Concerns over new cases
Panton acknowledged concerns raised following a report on Monday of 24 new cases of COVID-19, including 23 among incoming travellers, and one involving a person quarantining with a traveller. Of those, nine were vaccinated and 15 were not, he said. He said of the 325 cases reported since February this year, 263 were unvaccinated, and 62 were vaccinated.
“I hope these numbers will serve as impetus for those who have not yet been vaccinated to go and get vaccinated,” he said, adding that vaccinations are Cayman’s best defence against the virus.
The premier said he doesn’t expect the latest phase of changes to alter the risk of an outbreak in Cayman, but acknowledged that if the quarantine requirement is dropped on 14 Oct., COVID will likely be in the community within weeks.
“If we get to October 14 and there has, prior to that, been a decision to proceed with that phase, that’s when that risk goes up and it is quite likely that within a period of weeks we would have COVID reintroduced into our community and we will have to learn to live with it and manage it,” he warned.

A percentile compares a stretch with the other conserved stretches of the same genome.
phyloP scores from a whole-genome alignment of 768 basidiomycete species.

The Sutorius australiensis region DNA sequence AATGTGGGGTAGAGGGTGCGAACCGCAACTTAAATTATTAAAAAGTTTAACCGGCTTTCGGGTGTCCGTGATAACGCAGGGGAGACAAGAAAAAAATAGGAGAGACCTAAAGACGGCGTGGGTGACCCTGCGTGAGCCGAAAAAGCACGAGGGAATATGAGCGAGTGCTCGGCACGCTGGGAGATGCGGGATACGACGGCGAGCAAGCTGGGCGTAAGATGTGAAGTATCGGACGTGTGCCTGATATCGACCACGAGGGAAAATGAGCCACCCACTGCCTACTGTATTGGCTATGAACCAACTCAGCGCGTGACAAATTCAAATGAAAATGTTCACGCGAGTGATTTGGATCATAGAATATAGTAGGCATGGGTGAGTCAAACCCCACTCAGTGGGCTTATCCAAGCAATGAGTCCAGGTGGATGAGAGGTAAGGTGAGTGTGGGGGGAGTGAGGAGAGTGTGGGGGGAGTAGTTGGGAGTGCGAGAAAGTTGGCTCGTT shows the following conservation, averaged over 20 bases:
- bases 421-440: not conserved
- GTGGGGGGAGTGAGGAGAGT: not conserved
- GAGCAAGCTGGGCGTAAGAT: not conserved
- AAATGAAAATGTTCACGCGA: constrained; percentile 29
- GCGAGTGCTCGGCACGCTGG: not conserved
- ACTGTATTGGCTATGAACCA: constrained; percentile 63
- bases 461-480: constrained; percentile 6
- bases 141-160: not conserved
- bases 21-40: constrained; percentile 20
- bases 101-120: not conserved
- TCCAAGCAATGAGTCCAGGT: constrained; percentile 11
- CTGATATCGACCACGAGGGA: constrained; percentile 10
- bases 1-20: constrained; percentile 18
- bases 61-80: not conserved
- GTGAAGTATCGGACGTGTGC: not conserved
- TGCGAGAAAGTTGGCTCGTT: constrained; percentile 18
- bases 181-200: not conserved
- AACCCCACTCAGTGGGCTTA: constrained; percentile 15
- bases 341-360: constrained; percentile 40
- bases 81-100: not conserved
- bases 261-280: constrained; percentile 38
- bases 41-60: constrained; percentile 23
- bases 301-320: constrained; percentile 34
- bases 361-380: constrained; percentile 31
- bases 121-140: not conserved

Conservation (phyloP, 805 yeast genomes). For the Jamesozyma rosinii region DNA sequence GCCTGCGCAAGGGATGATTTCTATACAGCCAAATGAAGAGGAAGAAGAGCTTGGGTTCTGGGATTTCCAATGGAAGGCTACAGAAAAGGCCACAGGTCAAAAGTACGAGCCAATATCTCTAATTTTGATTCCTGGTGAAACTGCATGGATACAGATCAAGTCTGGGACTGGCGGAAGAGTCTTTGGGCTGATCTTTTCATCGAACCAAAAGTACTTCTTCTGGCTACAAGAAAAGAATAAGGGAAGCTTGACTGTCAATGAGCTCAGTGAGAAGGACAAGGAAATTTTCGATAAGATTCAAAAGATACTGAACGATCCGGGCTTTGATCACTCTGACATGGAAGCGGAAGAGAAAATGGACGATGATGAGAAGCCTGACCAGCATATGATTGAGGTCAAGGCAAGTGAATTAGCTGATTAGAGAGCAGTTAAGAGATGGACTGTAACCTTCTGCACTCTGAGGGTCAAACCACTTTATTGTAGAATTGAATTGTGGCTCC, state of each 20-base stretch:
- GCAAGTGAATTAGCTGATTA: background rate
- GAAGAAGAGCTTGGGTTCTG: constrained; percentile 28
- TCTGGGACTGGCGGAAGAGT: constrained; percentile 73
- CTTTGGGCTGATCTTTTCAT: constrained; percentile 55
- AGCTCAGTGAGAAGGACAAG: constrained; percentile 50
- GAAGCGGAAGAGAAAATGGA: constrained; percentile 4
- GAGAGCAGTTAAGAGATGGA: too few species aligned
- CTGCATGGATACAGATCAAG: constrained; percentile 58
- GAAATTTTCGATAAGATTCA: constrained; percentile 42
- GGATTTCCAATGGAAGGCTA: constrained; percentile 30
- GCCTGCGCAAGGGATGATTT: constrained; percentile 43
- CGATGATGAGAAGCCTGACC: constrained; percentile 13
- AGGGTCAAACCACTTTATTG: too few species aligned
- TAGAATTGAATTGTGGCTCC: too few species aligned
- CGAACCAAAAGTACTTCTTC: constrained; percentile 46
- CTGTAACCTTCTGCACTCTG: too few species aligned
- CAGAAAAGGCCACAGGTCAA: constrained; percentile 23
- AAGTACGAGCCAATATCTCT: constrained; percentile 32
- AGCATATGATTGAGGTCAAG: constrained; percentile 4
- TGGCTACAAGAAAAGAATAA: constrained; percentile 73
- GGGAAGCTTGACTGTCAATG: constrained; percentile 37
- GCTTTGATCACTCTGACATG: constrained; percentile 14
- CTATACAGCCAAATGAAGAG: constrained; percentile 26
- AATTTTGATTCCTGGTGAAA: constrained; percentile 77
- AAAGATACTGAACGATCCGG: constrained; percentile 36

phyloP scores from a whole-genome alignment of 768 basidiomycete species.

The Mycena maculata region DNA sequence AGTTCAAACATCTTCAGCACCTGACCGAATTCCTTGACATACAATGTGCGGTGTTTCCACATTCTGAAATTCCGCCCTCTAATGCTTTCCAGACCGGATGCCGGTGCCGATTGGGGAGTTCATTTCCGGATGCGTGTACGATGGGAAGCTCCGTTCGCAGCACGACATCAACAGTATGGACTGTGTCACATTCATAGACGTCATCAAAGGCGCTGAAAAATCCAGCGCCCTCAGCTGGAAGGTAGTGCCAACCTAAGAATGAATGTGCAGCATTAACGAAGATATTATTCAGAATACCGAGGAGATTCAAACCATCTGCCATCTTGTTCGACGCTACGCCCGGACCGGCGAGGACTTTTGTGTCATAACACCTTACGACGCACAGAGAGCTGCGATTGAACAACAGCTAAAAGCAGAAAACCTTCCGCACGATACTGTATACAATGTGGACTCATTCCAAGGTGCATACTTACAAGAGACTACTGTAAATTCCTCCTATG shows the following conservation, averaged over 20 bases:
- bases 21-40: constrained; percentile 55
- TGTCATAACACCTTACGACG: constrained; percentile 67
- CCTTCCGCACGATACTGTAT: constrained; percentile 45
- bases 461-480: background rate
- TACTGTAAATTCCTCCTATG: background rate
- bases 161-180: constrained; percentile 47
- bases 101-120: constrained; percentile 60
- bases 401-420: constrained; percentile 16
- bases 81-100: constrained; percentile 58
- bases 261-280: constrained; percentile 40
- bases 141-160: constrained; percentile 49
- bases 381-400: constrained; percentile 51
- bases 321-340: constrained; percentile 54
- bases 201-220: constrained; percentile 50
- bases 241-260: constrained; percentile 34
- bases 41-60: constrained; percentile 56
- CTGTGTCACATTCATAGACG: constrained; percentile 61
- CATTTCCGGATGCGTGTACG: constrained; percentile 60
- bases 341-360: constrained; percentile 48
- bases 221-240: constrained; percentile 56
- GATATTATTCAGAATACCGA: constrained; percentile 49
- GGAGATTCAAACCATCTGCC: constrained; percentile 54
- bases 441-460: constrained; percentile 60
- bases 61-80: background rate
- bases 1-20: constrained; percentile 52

Health Minister Sabrina Turner, giving an update on the readiness of the healthcare facilities in Cayman following the border reopening, said there are 42 ventilators on island – 20 at Health Services Authority facilities and 22 at Health City Cayman Islands.
“Our islands have expanded capacity of hospital beds and ventilators,” she said. “The Cayman Islands Hospital has seven ventilated beds, including two negative pressure isolation rooms. There is a further in-house capacity of 20 ventilated beds in the surgical unit. The respiratory care unit is available with six beds if needed.
“Additional bed capacity is also provided by Health City Cayman Islands and Doctors Hospital in the event that this may be required.”
The health minister also noted that Cayman had an oxygen contingency plan in place “to avoid the unfortunate medical oxygen shortages being seen in other countries around the world, including our friend, and near neighbour, Jamaica.”